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When Corporations Play Dirty, Workers Band Together

On this day in labor history, the year was 1937. That was the day workers of UAW Local 14 walked out on strike against the Toledo Chevrolet Transmission Plant. They joined the strike wave against GM. The national campaign started in November in Atlanta, followed by auto strikes in Kansas City and Cleveland, then intensified […]

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First Women Firefighters in NYC

On this day in Labor History the year was 1982. That was the day that eleven women graduated from the New York City Fire Academy. They were the first women firefighters ever to serve in the city of New York since the department was founded in 1865. The inclusion of women firefighters did not come […]

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October 20 – The Death of Eugene V. Debs

On this day in Labor History the year was 1926. That was the day that one of the great labor leaders in U.S. history, Eugene V. Debs, died in Elmhurst, Illinois. In 1894, Debs gained national attention when his American Railway Union launched a boycott in support of the striking workers of Pullman Palace Car […]

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The Elaine Massacre

On this day in Labor History the year was 1919. That was the day that began the Elaine Massacre. The massacre took place in Arkansas, where more than 100 black farmers and sharecroppers were gunned down for daring to organize their labor. The Year before, a black farmer by the name of Robert L. Hill […]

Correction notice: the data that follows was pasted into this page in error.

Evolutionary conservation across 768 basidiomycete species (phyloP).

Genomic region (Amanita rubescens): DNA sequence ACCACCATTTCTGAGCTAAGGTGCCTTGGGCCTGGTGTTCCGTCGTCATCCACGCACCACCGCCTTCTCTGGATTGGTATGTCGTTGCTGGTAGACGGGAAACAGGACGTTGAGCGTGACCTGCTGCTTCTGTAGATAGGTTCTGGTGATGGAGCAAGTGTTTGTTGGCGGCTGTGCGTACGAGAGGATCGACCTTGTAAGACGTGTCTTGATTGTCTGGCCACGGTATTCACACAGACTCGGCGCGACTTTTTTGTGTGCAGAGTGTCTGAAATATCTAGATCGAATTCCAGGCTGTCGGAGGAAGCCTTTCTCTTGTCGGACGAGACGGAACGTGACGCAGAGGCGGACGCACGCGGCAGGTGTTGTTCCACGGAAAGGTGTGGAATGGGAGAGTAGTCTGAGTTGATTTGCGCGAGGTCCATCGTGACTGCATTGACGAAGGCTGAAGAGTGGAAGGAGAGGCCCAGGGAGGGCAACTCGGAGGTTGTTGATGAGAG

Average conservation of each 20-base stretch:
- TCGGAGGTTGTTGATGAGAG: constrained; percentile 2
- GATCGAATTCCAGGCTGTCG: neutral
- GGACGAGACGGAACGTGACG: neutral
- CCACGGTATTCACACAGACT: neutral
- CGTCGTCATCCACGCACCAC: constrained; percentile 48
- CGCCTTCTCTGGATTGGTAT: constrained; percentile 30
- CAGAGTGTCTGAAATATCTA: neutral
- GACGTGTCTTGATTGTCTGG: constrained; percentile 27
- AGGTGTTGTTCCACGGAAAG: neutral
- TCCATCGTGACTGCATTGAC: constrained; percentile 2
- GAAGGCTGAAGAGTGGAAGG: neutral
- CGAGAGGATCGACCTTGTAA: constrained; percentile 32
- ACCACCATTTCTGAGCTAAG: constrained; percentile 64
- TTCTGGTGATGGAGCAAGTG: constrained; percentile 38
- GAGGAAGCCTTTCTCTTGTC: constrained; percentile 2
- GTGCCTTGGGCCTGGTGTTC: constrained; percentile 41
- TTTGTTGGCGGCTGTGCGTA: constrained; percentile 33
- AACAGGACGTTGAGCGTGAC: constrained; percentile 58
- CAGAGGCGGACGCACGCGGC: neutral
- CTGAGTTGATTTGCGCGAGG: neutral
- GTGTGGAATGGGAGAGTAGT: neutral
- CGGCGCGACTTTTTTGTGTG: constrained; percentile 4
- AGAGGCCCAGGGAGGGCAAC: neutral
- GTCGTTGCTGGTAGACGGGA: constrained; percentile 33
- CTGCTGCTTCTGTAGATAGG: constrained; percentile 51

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Teaching Us to Accept the Lies

In a recent episode of The Rick Smith Show, we had the pleasure of speaking with author Jason Stanford about a book he recently co-authored called “Forget the Alamo.” It’s an examination of the actual events that occurred there, and also of the mythology that replaced those events in our history books, and how this […]

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The First “Farm Aid”

On this day in Labor History the year was 1985. That was the year that the first Farm Aid concert was held in Champaign, Illinois. A retrospective article in Time magazine reported, “In the 1980s, American farmers were hit hard by what were, at the time, the worst economic conditions since the Great Depression.  Droughts […]

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The Surveillance State

The 9/11 anniversary has always been cause for reflection and remembrance, but the 20th anniversary of that terrible day happening within a few days of the withdrawal of US forces in Afghanistan gives us cause for a necessary, overdue, and in many ways difficult look in the mirror. History has always been a harsh critic, […]

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Roosevelt Signs Social Security into Law

Social Security has become an indispensable part of the American social safety net, but it’s also something we often take for granted. Listen to Rick Smith tell the story of the day President Franklin Delano Roosevelt signed Social Security into law, and what it has meant to Americans ever since. On this day in Labor […]